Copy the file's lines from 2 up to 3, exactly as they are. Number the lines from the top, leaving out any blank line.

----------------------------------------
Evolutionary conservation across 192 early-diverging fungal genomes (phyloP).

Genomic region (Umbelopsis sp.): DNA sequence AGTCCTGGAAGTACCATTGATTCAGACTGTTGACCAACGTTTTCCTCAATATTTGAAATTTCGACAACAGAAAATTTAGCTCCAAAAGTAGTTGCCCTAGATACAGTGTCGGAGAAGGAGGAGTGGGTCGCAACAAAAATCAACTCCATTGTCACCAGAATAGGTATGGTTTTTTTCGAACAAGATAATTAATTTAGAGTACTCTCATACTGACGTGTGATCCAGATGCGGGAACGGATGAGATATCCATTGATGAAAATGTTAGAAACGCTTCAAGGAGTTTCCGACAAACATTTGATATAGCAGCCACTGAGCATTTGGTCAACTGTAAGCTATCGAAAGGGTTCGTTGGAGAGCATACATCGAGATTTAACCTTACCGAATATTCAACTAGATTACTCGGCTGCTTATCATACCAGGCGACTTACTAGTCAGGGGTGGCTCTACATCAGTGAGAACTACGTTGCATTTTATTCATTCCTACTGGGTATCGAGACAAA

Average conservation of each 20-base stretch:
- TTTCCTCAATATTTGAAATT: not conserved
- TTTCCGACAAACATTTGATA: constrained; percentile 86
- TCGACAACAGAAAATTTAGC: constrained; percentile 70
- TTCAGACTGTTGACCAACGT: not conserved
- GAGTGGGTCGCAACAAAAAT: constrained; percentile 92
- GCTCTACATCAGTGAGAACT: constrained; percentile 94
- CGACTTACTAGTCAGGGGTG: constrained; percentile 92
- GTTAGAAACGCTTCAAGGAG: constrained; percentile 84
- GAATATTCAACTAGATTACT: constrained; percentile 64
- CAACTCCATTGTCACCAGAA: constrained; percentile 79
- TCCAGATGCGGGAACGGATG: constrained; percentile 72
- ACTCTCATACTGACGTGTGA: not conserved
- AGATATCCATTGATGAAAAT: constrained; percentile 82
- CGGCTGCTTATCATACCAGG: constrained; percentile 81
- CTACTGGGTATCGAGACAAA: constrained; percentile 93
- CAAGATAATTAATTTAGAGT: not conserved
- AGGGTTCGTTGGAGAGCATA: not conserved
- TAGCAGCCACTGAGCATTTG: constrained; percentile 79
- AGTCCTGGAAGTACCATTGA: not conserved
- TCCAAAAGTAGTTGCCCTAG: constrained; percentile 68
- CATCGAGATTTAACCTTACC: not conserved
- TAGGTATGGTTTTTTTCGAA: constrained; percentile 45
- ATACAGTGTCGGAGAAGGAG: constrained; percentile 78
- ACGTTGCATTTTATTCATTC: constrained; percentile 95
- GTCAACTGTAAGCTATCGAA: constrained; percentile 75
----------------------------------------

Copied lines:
Genomic region (Umbelopsis sp.): DNA sequence AGTCCTGGAAGTACCATTGATTCAGACTGTTGACCAACGTTTTCCTCAATATTTGAAATTTCGACAACAGAAAATTTAGCTCCAAAAGTAGTTGCCCTAGATACAGTGTCGGAGAAGGAGGAGTGGGTCGCAACAAAAATCAACTCCATTGTCACCAGAATAGGTATGGTTTTTTTCGAACAAGATAATTAATTTAGAGTACTCTCATACTGACGTGTGATCCAGATGCGGGAACGGATGAGATATCCATTGATGAAAATGTTAGAAACGCTTCAAGGAGTTTCCGACAAACATTTGATATAGCAGCCACTGAGCATTTGGTCAACTGTAAGCTATCGAAAGGGTTCGTTGGAGAGCATACATCGAGATTTAACCTTACCGAATATTCAACTAGATTACTCGGCTGCTTATCATACCAGGCGACTTACTAGTCAGGGGTGGCTCTACATCAGTGAGAACTACGTTGCATTTTATTCATTCCTACTGGGTATCGAGACAAA

Average conservation of each 20-base stretch: